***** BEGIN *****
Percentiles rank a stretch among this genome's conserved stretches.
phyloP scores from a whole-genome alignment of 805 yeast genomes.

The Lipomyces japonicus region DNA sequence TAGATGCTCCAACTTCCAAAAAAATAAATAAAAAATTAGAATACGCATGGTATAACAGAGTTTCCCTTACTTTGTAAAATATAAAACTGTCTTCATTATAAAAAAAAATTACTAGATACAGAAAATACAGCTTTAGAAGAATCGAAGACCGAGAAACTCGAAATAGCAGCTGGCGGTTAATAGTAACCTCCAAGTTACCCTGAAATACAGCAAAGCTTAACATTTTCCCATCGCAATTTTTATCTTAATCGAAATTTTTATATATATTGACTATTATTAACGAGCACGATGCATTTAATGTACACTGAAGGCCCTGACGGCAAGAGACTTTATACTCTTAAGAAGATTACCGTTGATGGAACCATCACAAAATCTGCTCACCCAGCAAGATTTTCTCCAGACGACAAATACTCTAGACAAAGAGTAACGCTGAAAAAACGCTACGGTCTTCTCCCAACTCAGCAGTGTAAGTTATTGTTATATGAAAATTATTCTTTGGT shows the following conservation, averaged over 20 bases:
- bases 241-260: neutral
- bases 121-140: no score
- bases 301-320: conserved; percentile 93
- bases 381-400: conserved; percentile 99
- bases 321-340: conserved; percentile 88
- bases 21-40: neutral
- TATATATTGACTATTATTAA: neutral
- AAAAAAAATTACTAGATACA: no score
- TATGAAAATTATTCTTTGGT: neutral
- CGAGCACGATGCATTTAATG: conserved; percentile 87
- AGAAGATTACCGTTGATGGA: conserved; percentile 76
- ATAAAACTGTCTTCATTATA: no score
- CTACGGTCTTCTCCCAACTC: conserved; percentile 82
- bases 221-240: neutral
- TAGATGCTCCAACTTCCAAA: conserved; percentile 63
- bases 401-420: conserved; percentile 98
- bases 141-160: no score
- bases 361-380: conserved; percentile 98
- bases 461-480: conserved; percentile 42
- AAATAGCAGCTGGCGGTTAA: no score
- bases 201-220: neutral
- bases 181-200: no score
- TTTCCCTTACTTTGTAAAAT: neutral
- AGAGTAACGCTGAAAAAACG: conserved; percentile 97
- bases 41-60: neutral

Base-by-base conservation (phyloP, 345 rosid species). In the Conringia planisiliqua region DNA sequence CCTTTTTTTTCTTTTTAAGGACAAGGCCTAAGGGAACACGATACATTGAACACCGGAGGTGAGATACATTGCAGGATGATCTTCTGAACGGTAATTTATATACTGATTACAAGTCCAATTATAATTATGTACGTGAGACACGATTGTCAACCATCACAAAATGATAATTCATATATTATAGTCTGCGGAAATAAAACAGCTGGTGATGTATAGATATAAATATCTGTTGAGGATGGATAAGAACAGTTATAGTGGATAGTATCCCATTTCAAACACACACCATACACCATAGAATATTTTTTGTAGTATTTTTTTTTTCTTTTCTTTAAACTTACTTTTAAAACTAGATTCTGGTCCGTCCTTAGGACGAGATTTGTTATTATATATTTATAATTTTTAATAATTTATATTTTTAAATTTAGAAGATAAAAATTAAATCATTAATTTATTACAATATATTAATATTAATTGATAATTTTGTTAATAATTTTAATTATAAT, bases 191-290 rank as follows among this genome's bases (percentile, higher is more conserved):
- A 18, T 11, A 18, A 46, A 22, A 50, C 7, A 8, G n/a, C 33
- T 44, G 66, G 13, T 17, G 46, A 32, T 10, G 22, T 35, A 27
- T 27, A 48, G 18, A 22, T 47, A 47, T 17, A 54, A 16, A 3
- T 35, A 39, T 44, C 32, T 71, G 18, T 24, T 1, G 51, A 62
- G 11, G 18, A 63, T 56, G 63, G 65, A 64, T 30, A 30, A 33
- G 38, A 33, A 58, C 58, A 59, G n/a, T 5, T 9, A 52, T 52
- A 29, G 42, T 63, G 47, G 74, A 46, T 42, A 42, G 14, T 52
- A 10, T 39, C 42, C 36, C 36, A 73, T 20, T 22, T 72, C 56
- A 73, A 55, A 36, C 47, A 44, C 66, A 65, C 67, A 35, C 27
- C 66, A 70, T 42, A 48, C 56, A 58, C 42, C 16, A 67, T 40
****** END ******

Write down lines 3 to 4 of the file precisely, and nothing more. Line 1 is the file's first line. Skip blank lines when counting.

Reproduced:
The Lipomyces japonicus region DNA sequence TAGATGCTCCAACTTCCAAAAAAATAAATAAAAAATTAGAATACGCATGGTATAACAGAGTTTCCCTTACTTTGTAAAATATAAAACTGTCTTCATTATAAAAAAAAATTACTAGATACAGAAAATACAGCTTTAGAAGAATCGAAGACCGAGAAACTCGAAATAGCAGCTGGCGGTTAATAGTAACCTCCAAGTTACCCTGAAATACAGCAAAGCTTAACATTTTCCCATCGCAATTTTTATCTTAATCGAAATTTTTATATATATTGACTATTATTAACGAGCACGATGCATTTAATGTACACTGAAGGCCCTGACGGCAAGAGACTTTATACTCTTAAGAAGATTACCGTTGATGGAACCATCACAAAATCTGCTCACCCAGCAAGATTTTCTCCAGACGACAAATACTCTAGACAAAGAGTAACGCTGAAAAAACGCTACGGTCTTCTCCCAACTCAGCAGTGTAAGTTATTGTTATATGAAAATTATTCTTTGGT shows the following conservation, averaged over 20 bases:
- bases 241-260: neutral